The Creative Process. It’s a Spiritual Thing

Why is the Upper House of Parliament still called the House of Lords? If it was called the House of Ladies, would the Lords really stand for that?

The front page of the Observer Review today features a major 4-page article called, “Don’t Mess with the Baroness”. In it we’re informed of several Noble Ladies who are said to “come to the fore in their attempts to change a series of major coalition bills on health, welfare and legal aid”. Really? And what are they doing about education, we’re bound to ask. Nothing at all?

Today’s guest on Desert Island Discs (Radio 4) was Baroness Sheila Hollins, who said, “The joy of parenthood is discovering who your children really are”. We completely agree. What we need Baroness Hollins to do is to propose in the House of Lords & Ladies that all schools now begin to focus their efforts on enabling children (and the adults who are responsible for them) to know who they really are, as opposed to what our existing societal template demands they become: obedient little robokids, each possessing handfuls of exam passes, all at above average grades (!) – sufficient to guarantee them all a place at either Oxford or Cambridge. At least we think that’s the current policy of our major political parties.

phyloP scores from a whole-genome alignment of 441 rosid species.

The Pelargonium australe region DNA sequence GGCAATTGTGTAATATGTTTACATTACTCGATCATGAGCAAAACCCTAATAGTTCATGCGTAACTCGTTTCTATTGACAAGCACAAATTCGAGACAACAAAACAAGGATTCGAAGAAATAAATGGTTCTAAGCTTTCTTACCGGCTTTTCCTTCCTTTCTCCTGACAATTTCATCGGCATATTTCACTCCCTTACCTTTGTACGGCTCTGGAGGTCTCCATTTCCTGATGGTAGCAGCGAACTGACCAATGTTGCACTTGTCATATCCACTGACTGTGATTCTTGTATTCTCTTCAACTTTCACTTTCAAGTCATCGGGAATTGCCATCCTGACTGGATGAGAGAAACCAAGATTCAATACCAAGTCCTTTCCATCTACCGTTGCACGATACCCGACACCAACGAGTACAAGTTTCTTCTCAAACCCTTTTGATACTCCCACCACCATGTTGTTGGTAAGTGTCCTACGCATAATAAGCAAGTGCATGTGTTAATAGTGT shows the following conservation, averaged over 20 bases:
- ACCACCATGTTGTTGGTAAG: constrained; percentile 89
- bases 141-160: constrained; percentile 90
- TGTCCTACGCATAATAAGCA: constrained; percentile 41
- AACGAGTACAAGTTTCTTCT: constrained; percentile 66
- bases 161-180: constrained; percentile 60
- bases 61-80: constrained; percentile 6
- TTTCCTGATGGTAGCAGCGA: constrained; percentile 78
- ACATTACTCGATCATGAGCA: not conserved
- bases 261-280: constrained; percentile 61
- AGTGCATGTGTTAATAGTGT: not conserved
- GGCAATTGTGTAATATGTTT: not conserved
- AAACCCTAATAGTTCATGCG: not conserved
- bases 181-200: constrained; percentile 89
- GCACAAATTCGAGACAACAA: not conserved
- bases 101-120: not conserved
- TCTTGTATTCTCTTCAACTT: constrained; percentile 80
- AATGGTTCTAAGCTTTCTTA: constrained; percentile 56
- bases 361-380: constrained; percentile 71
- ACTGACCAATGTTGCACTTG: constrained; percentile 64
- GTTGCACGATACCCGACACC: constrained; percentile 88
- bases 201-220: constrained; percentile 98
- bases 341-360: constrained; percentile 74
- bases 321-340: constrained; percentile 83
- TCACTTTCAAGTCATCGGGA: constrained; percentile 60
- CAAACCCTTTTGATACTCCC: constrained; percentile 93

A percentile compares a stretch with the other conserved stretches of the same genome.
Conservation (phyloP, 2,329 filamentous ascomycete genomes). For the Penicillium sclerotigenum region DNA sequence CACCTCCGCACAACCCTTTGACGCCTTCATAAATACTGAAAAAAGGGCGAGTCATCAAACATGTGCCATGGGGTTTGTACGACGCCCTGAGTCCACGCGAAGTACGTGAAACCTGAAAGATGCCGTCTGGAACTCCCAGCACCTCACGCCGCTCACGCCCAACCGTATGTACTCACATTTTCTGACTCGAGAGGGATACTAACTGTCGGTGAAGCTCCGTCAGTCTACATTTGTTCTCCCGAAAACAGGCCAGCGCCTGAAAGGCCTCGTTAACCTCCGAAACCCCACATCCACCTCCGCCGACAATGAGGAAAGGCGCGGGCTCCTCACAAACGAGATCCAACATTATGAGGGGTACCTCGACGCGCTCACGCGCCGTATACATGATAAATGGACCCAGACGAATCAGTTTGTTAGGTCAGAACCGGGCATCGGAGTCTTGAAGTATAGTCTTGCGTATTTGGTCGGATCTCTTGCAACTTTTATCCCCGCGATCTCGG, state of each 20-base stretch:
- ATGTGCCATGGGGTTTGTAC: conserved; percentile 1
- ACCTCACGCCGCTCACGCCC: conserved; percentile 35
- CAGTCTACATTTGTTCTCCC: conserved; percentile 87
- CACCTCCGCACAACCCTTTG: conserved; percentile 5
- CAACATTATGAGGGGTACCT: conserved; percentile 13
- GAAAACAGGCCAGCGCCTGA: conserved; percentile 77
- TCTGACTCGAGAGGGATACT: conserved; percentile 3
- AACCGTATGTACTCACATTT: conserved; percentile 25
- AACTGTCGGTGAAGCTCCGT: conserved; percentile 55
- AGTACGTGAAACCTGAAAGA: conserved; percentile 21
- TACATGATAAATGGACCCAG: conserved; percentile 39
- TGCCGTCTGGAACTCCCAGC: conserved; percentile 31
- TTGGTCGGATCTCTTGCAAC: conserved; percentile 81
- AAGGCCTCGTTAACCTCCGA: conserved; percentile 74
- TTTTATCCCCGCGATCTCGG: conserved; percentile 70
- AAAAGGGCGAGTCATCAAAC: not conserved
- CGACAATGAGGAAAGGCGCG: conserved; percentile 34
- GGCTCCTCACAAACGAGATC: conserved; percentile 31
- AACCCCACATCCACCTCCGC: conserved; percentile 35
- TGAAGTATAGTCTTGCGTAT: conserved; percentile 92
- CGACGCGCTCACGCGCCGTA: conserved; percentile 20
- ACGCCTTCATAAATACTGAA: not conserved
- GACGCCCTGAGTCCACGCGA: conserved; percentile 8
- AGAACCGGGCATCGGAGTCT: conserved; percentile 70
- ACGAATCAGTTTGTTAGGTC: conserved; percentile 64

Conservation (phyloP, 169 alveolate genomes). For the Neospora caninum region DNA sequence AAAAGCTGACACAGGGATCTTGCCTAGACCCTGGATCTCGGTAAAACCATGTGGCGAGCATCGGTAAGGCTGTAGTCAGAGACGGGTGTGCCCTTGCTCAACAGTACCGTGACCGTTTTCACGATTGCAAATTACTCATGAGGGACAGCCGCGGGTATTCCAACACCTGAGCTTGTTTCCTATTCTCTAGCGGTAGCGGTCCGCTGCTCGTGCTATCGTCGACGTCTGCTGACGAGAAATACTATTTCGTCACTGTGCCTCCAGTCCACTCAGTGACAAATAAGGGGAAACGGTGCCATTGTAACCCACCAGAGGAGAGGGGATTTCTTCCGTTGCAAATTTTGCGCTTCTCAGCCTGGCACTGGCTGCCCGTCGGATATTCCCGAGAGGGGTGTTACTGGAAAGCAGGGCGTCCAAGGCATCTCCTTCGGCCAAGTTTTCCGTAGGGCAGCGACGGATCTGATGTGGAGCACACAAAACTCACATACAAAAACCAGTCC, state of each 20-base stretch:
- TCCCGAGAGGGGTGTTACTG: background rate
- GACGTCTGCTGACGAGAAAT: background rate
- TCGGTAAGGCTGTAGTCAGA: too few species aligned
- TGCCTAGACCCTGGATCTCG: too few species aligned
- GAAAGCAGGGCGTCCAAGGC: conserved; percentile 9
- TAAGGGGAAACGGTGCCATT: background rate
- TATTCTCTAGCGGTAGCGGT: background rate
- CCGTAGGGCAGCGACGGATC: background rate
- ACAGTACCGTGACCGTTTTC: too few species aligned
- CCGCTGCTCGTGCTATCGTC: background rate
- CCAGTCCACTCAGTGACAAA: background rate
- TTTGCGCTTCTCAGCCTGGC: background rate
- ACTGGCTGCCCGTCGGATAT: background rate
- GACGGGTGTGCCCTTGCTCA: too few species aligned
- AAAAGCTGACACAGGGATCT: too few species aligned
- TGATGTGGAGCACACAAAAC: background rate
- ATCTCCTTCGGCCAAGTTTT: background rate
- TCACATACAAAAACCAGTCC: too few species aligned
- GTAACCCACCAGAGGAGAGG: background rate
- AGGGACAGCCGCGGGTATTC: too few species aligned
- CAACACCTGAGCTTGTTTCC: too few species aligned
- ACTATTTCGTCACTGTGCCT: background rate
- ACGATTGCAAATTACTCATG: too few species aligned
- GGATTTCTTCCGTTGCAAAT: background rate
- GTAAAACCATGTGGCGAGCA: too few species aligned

Baroness Hollins, who is the parent of a child with severe learning difficulties, spoke on the programme about the importance of valuing children for qualities other than their intellectual or academic abilities – qualities which make them into unique individuals with distinct personalities – with personal, emotional, social and spiritual intelligence and a range of creative capacities.


Our recent blog posts have focused on some fundamental issues for child development and for education. We’ve highlighted the importance of enabling children and young people to discover their Element, and we’ve described the importance of spiritual intelligence and its relationship to imagination and creativity. The development of key skills and the right attitude is essential to becoming the people we need to be, and thereby find our Element.

There was an outstanding four hour Peter Bogdanovic film shown on TV last week which documented the life and work of Tom Petty – from teenage enthusiasm to musical greatness with his own band The Heartbreakers, and also with The Traveling Wilburys.

It was interesting to hear Tom talking about seeing The Beatles on television for the first time . “Everything changed.” This was the moment he knew what he needed to do with the rest of his life – to be in his Element. Like so many others he was transfixed by their originality, their musicality, their wit, their irreverence, their togetherness, their charisma and their charm. These were no manufactured or synthetic pop idols – they were a gang of cool dudes with a determination to do their own thing and to do it with style and imagination. Above all they had a strong bond and a spirit that soared and crackled with uncontainable energy.

Talking about his own gift for songwriting Tom said, “It’s a spiritual thing. It just comes out of nowhere. If you try too hard it just doesn’t happen.”